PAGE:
One fateful trip to the salon was all it took to turn a Philadelphia-area strategy consultant into a diaspora entrepreneur. Haitian-born Yve-Car Momperousse had the idea to start her business, Kreyol Essence, after being unable to find Haitian Black Castor Oil—which she remembered from her childhood as a miracle cure for dry and damaged hair—on the market in the United States. Today, Kreyol Essence’s line of luxury beauty products from Haiti has created much-needed jobs and brings natural, Haitian-sourced ingredients to buyers all over the United States. Momperousse shared her company’s story at last week’s Business Future of the Americas conference in Port-au-Prince. The event, sponsored by the American Chamber of Commerce in Haiti, explored the theme of diaspora investments in Latin America and the Caribbean. How many other diaspora entrepreneurs like Momperousse are out there, looking for an opportunity to invest in their home countries? And how can international organizations support their efforts?
The MIF has many years of experience working with both entrepreneurs and with transnational remittance senders, so emigrants from the region who start businesses based in their countries of origin are definitely of interest to us. Our work on remittances and savings has led to two important lessons on diaspora entrepreneurship: (i) not every migrant is an entrepreneur; (ii) family remittances should be considered separately from business investments. Remittances serve a critical function for many families as a consumption-smoothing mechanism, allowing them to stay out of poverty and devote resources towards building human capital through education and preventative healthcare. Investment in a business venture requires a certain amount of risk-taking and commitment of time, as well as the ability to travel frequently to the migrant’s home country, things which may not be an option for every migrant remittance-sender. The ability to better segment the migrant remittance-sending market is thus critical to understanding how to direct interventions promoting diaspora investments.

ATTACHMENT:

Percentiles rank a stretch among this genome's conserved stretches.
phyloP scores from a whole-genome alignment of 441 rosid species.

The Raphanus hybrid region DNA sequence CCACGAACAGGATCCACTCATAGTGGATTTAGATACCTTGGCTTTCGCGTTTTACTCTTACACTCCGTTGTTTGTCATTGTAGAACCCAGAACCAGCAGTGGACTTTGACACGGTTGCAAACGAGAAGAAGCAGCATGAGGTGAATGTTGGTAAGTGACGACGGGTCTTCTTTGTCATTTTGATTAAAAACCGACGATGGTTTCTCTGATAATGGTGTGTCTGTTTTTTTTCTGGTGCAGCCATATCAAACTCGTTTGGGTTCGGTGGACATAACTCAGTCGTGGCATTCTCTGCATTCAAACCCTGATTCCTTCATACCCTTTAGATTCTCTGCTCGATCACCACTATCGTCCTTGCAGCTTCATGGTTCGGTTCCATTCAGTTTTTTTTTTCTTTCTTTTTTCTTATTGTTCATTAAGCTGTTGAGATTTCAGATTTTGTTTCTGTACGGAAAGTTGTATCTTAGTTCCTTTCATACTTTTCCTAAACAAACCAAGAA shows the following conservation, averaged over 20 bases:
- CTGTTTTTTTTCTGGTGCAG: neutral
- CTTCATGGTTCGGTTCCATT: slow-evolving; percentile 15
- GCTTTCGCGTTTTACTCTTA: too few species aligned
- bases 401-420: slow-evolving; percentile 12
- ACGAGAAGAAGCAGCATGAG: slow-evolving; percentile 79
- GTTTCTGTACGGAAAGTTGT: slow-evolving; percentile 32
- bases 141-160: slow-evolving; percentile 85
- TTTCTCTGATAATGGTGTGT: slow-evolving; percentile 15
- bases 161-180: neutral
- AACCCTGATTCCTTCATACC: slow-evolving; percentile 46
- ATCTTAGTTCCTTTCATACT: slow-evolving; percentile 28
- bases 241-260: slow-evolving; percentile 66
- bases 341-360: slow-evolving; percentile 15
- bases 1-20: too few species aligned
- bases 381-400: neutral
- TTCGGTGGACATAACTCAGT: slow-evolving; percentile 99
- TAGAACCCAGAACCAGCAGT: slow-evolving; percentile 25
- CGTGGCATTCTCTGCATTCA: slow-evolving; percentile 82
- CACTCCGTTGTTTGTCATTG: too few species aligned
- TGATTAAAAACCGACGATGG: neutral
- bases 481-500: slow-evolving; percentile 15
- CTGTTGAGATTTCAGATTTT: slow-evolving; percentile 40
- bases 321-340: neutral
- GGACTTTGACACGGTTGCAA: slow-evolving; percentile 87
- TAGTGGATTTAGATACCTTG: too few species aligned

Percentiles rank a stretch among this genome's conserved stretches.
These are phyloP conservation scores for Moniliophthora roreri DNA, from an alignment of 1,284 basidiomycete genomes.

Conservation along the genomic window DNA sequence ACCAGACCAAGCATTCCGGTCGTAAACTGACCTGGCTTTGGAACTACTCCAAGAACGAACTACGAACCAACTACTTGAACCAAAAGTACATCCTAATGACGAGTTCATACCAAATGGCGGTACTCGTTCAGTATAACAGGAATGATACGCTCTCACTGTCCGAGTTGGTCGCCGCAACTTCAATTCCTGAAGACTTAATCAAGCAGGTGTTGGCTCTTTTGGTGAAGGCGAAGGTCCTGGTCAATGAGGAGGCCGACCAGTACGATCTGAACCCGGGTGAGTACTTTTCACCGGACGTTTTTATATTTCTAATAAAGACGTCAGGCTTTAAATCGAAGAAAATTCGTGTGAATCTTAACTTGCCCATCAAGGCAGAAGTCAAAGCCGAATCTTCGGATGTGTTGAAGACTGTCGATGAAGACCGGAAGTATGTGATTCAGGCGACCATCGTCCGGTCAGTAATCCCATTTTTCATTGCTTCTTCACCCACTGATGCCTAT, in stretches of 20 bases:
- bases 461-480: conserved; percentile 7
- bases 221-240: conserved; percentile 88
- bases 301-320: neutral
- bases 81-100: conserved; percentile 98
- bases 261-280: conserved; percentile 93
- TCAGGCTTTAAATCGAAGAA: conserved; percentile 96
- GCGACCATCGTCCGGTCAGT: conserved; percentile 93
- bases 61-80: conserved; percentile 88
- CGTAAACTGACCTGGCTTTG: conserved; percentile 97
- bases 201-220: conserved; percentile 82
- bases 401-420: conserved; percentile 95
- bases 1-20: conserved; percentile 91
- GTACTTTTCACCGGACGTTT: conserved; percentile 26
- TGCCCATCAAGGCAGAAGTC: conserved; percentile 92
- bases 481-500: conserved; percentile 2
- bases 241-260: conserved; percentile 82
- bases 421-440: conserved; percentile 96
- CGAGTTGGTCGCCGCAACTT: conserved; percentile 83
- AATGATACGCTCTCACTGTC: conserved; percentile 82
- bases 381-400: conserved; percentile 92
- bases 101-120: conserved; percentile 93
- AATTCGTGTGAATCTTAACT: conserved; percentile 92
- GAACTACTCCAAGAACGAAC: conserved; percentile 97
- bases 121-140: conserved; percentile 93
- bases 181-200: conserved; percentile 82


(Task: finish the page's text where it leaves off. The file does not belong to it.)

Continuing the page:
In 2013, the MIF surveyed 2,000 migrant remittance senders from Latin America in the Caribbean living throughout the United States. After learning about Kreyol Essence, I took a look at the data to see if it offers any clues about the profiles of potential diaspora entrepreneurs. Seven percent of survey respondents reported saving money in order to eventually start a business in their home country. At first glance, these migrants do not report sending more remittances to their families on average than the rest of the sample, remitting an average of $212 per transfer. However, these potential diaspora entrepreneurs reported notably higher levels of savings ($7,356 average savings) than the overall sample ($3,447 average savings). These potential entrepreneurs also displayed higher levels of engagement with the financial sector in their home countries, with 44% maintaining a bank account in their country of origin as compared to 11% overall.
It will be important to develop more of these types of clues as a first step in designing successful savings and financing vehicles for diaspora entrepreneurs, by helping policymakers and practitioners focus efforts on those who have real potential – and interest – in investing in a business venture back home. For more information on savings as a vehicle for investment targeting remittance clients, check out our program website at www.remittancesandsavings.org.